“It takes courage to grow up and become who you really are” –e.e. Cummings
Each week we share a piece of us on our photographic journey. We have titled this series, “Courage to Grow”. We hope that our own soul searching will inspire similar introspection in our readers and that together we can make our best art and live our best lives
Today’s post is short as I’m a little bit computered out. Yesterday I spent all day pulling together and putting the finishing touches on Volume II of “The Long Way Home”. When it came time to hit the upload button and place my print order I was literally sick. I had gone through it more times than I could count. I loved each article, each image. I knew the layouts were good and I trusted in myself and my skill of laying it out and presenting something beautiful. My wonderful partner had looked over everything as well, giving things the go ahead. Everything was fine…more than fine...it was great. Still, I clicked back to “keep working” rather than upload and looked over it two more times. It was good. It was ready, but I was still beyond nervous to make that call. With butterflies (or something far feistier) in my stomach, I clicked okay and sent it off. Writing this now there is still so much stress and doubt, even though in my core I know it is good. I am afraid and nervous, but I believe in what was created.
Whenever I do something I consider important, no matter how much confidence I have, it is always accompanied by a great deal of fear and trepidation. My body revolts and tells me to second guess my soul. It tells me I’m not good enough, my work isn’t good enough and I never will be. It tells me to give up. Fear is strong and fear is loud. Here’s the thing, though, fear is also a dummy. Do you know who else is afraid? Everything. Ants, birds, babies, you, me… everything has the ability to fear on some level. Fear keeps us from falling off cliffs and eating poisonous berries. That’s all well and good, but fear has a tough time distinguishing between actual emergency and just something new. Knowing this and still trusting fear to make higher level decisions is like trusting your toddler brother to determine your day to day. You'd spend a lot of time rolling around in mud, eating dirt and staying within about 50 yards of your house. Fine and all, but probably not your first choice. So, I’ve come to accept my fear and let it be. I know that I will always experience fear when I create and you know what? Part of me looks forward to it. I know that it means I’m trying new things, breaking the mold and moving forward. In fact, if I’m not feeling fear, I’m probably not doing anything important or interesting.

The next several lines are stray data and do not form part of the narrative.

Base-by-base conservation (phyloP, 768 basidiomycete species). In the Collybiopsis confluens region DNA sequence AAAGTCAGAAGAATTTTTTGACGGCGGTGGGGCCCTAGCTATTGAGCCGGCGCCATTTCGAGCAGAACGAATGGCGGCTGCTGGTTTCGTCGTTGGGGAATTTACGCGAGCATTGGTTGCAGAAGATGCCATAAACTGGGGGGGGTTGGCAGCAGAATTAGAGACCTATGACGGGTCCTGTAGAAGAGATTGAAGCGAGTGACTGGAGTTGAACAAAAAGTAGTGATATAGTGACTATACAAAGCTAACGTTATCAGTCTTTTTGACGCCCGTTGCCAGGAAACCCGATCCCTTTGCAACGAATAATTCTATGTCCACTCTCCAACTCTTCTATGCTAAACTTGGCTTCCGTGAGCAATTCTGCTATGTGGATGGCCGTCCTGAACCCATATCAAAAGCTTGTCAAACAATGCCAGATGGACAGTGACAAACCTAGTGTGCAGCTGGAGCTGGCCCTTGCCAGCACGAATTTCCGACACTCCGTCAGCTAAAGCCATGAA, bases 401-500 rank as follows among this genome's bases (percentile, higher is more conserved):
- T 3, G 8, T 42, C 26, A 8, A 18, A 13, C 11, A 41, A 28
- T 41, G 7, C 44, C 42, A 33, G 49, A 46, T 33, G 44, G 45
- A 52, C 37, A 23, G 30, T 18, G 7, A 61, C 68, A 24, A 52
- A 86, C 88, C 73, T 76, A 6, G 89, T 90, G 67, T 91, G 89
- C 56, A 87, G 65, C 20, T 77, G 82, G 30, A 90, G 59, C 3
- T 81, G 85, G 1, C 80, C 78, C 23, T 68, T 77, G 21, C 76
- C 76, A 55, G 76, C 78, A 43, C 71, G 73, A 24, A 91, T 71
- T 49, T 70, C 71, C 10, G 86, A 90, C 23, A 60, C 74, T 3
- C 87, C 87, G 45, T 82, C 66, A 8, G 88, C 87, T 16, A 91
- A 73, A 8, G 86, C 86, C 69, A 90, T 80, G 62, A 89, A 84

So last night when fear was at its height and my whole body was immersed in it, I clicked send. I gave the okay. I created something and said, “Yes. This is good.” Fear may have been telling me differently, but I decided to trust myself and my soul rather than my fear. I encourage us all to do the same. Give fear its proper acknowledgment for keeping us from electrocuting ourselves, but gently let it know that we will not let it limit our art. We are smarter than our fear, more creative than our fear and we are brave. So go out, create, and believe that it is good.
Amanda Voelker is a fine art and lifestyle photographer, focusing on capturing the fleeting moments of childhood. She is currently located in the Seattle, Washington area. With her children and light as her inspiration, Amanda finds beauty in the everyday and is constantly amazed by all the wonder in her life. She strives to capture the subtleties of human emotion and connection in a beautiful way that showcases both the moment and a piece of herself. Amanda is also the co-Editor in Chief of"The Long Way Home" magazine and co-founder of 30 Minutes in the Life. Aside from photography and family, Amanda is passionate about the ocean, seeing the world, diet coke, reading, and chocolate. You can find more of her work on her website and facebook